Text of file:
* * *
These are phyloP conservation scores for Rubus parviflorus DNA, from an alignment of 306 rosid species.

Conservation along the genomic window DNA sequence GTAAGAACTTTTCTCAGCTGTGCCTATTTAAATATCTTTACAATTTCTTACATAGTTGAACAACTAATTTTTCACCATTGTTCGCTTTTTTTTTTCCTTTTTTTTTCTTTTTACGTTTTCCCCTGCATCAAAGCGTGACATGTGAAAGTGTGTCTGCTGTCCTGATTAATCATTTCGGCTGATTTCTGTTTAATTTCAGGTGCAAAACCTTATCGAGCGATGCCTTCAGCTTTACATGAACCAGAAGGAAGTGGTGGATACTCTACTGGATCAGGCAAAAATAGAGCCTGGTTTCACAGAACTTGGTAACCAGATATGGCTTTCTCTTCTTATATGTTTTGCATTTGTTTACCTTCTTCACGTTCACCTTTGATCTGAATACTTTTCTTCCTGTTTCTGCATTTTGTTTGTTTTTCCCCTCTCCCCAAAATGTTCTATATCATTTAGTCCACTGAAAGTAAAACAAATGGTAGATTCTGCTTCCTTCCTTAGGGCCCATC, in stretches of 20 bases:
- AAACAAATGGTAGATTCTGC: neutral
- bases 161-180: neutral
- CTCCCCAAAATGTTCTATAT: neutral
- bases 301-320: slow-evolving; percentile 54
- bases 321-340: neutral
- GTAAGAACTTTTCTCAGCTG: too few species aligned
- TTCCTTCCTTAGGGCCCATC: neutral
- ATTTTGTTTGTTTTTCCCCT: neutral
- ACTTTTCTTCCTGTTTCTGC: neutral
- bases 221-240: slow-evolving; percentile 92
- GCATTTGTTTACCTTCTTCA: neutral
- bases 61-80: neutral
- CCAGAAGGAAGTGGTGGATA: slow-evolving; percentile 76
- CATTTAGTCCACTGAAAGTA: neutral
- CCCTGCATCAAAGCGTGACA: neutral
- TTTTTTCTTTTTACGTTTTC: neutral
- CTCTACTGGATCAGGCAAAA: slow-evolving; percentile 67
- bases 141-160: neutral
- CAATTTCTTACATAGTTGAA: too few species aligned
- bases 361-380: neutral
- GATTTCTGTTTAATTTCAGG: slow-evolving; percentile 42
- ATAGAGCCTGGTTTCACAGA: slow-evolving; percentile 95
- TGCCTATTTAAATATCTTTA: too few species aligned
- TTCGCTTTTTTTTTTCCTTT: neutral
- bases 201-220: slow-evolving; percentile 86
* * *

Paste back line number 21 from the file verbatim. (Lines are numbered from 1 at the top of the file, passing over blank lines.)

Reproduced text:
- CAATTTCTTACATAGTTGAA: too few species aligned